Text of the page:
The stranger takes hold of his arm and with one hand reveals his grinning, leering face.  “Look at my eyes and tell me who you see!”

And the older man cannot resist and he looks, and sees, and calls out urgently in a voice very unlike his own:

“For the love of God, Montresor!”

“Yes,” the other replies, nodding his head.  “For the love of God,” and he kisses the old man on the lips and then disappears

in the bright and suddenly crowded Parisian street, he is quickly lost among the throng of university students.  Presently, a colleague and dear friend approaches and sees the older man sprawled out on the pavement, staring blankly at the sky.  He bends down and calls out in alarm:  before his eyes his mentor seems to have transformed into a gigantic insect.  He rubs his eyes and the bizarre miracle passes as abruptly as it came, and once again he is looking down at his comrade, who seems to have aged several years and looks pitifully defenseless, supine on the cobblestones.

“Qu’est-ce que passe, mon ami?”

And the old man awakens from uneasy dreams and gazes up at the familiar face, hearing the undisguised contempt of his voice:  “Hypocrite lecteur!–mon semblable, mon frère…” while        

he looks up and it seems there is a mirror being held over his face:  for a moment he sees himself, but then the image moves and he fancies he can see not one, but many figures huddled around him, tittering and pointing.  Despite this humiliation, he finds it oddly comforting that every one of their faces is obscured:  he looks at their clouded, blank visages and welcomes their undeniable nonexistence.  “It is nothing,” he thinks calmly. “All nothing at all.”  But then before his eyes the men surrounding him begin to twitch and shake and amidst the sudden, horrible laughter he watches as their true, real identities are revealed to him and he must confront this irreversible reality as he feels himself slipping into the heart of an immense darkness.

       ***

When he opens his eyes he is staring expressively at the world around him:  at the verdant trees which loom overhead, and the inestimable expanse of lucid skies that stretch up and away from him.  He hears strange birds calling, and he can somehow understand this other language and in the last moment he comprehends how simple it all actually was, and how it could have been for him.  But he sees that the wall before him is too high.  In his youth he could have scaled it easily:  now he is old and too mired in his soft flesh to master this ivory wall, this wall which he can only lie and look up at—the infallible fruit of a life’s labors—all for naught as he fades away into the nothingness that he always desperately feared would be waiting for him.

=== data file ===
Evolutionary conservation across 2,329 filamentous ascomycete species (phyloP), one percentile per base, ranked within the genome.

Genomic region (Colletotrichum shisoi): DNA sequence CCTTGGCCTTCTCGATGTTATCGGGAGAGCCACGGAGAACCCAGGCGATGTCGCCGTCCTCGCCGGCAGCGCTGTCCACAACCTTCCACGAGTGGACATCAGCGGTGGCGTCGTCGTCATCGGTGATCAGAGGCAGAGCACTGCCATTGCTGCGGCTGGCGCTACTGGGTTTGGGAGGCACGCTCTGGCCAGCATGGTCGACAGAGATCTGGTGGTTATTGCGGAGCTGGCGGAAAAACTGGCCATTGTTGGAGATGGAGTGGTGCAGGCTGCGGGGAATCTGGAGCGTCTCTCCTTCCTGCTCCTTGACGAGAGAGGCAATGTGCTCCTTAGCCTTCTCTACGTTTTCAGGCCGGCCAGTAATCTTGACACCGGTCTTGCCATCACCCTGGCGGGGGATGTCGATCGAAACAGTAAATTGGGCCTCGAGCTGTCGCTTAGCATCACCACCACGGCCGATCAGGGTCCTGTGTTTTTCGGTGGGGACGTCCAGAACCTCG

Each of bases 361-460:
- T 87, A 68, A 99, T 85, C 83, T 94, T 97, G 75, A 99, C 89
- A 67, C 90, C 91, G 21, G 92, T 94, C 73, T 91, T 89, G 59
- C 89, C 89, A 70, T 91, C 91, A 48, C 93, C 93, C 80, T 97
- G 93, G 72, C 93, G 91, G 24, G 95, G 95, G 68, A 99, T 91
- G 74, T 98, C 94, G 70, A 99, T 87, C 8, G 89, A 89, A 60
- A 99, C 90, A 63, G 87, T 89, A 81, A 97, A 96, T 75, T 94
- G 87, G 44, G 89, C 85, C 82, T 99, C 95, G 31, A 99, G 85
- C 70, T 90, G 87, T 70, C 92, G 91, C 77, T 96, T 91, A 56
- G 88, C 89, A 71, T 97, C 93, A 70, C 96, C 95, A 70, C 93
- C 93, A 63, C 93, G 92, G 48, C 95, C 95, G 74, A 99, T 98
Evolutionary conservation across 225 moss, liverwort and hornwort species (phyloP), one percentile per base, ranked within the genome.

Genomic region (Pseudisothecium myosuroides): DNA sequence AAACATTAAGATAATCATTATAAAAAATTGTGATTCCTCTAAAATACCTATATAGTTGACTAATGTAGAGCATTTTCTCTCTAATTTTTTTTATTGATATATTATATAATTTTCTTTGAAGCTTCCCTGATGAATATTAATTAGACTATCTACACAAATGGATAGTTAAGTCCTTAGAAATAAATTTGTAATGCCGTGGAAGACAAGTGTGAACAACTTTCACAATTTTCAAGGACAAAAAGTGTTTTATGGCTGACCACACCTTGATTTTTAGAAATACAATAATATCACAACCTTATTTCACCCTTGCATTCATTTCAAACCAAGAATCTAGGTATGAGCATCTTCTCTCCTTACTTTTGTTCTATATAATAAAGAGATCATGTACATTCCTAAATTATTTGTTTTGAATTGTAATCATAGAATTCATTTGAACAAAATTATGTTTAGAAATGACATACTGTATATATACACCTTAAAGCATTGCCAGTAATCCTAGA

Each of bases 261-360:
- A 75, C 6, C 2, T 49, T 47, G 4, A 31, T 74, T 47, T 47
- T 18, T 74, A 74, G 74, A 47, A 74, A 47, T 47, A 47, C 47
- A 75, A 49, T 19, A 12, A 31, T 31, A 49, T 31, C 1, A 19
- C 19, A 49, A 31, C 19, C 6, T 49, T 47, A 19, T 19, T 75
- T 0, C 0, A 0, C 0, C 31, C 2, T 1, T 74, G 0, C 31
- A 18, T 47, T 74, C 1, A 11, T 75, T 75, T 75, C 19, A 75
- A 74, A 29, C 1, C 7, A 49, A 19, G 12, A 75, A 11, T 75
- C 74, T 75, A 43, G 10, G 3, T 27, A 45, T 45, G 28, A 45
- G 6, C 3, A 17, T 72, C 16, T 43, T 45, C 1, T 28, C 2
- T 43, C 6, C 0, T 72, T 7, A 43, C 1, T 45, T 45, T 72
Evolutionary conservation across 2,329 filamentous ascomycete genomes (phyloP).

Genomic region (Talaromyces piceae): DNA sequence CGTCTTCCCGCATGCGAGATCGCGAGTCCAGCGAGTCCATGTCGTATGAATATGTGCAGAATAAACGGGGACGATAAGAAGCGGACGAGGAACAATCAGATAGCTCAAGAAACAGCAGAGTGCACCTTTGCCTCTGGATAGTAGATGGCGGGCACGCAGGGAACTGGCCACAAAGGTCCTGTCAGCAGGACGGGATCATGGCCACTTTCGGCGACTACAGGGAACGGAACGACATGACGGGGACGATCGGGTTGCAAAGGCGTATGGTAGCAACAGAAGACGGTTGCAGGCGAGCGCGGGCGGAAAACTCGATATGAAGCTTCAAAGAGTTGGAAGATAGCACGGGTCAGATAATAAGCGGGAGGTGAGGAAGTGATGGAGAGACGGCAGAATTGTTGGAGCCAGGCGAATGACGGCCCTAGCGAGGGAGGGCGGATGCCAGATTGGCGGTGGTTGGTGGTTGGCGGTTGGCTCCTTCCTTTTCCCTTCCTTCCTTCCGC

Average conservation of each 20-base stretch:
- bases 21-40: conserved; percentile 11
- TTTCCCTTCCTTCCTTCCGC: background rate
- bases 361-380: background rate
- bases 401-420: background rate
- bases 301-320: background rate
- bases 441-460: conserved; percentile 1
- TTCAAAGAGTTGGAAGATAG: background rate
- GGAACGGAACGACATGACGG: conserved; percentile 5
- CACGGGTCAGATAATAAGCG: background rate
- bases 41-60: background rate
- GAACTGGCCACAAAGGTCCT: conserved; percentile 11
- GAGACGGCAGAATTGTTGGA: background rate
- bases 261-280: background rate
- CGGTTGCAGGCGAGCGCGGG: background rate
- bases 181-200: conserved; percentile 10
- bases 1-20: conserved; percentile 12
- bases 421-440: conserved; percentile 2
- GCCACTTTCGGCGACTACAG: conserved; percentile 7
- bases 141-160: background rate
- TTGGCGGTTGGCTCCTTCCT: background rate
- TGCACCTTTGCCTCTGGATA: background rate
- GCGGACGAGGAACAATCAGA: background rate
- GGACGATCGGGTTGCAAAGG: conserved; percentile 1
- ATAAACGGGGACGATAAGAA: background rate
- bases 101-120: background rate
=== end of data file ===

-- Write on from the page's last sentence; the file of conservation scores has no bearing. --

*This short story, an exorcism of sorts, was first written in 1994, when I was struggling to determine if I wanted to continue staggering up that ivory tower, theory books in hand and deconstruction in my head. It’s too romantic by more than half to imply that this piece, conceived and written in one single burst of inspiration, effectively provided me with direction, a divine intervention of sorts. The writer saved by his muse, exiled to the oft-fallow fields of creative writing instead of the more secure environs of academia. It’s more than half-true, but it took a while longer for me to make my decision. That day came when I found myself able to write fiction again, and it gradually dawned on me that the decision had already made itself. (More on that HERE.)

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Rebellion*

i.

Question: What are you rebelling against?

Answer: Whaddya got?

The thing most adjusted adults eventually understand is that everyone who marches to that proverbial different beat does so not necessarily out of abandon or indifference; it is usually a calculated, even cultivated design for defiance. Of course, when you’re young you have your youth to burn, like Marlon Brando on a motorcycle. Or perhaps you long to improve upon the petulance of previous generations: you hear the different drummer and then refuse to march even to that music. It isn’t that you’re going nowhere; you are content to not even go there—to keep one step ahead of oblivion, and achieve it by any means necessary so long as you’re still inside the cyclone. Or something.

 

ii.

You think: Sometimes it’s better not to think.

Ignorance, after all, is bliss and a little ignorance goes a long way, especially in this hyperspace, computer-chip information overload moment in time. A moment that is in perpetual fast-forward. Time, it seems, can scarcely keep up with itself.